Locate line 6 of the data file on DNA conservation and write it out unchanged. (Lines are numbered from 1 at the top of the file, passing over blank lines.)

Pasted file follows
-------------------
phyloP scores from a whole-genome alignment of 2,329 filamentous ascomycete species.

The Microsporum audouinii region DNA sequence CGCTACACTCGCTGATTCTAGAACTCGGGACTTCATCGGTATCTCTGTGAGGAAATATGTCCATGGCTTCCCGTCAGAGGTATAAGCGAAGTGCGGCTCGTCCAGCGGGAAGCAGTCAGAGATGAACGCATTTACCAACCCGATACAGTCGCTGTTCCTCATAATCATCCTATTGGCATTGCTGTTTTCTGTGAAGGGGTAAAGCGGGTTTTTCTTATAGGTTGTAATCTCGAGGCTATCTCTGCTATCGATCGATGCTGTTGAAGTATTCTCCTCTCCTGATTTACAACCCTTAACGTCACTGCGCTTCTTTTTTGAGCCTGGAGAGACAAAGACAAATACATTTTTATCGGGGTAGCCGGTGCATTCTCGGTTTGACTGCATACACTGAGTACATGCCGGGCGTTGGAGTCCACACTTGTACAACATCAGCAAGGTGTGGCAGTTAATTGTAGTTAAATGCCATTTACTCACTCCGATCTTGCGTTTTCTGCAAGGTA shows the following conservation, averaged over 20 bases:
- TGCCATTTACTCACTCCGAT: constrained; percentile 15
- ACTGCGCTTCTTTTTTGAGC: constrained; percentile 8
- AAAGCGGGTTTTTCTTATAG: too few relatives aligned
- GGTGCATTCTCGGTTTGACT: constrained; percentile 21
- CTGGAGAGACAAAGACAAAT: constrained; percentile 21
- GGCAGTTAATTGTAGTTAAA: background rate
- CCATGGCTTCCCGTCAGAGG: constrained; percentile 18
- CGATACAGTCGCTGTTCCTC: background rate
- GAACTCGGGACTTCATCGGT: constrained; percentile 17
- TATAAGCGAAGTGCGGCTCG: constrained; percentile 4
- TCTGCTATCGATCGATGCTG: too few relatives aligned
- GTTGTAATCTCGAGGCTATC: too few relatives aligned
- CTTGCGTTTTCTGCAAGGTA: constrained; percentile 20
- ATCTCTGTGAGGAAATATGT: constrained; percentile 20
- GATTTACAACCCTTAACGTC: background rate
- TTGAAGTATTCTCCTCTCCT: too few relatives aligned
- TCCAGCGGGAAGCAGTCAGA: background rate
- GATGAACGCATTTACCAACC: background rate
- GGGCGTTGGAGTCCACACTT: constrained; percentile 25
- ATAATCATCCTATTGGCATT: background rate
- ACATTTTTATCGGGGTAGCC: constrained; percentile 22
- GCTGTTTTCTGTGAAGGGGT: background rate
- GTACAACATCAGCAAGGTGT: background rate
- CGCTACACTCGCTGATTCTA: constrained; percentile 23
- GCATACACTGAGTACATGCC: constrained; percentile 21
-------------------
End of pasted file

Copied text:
- GGTGCATTCTCGGTTTGACT: constrained; percentile 21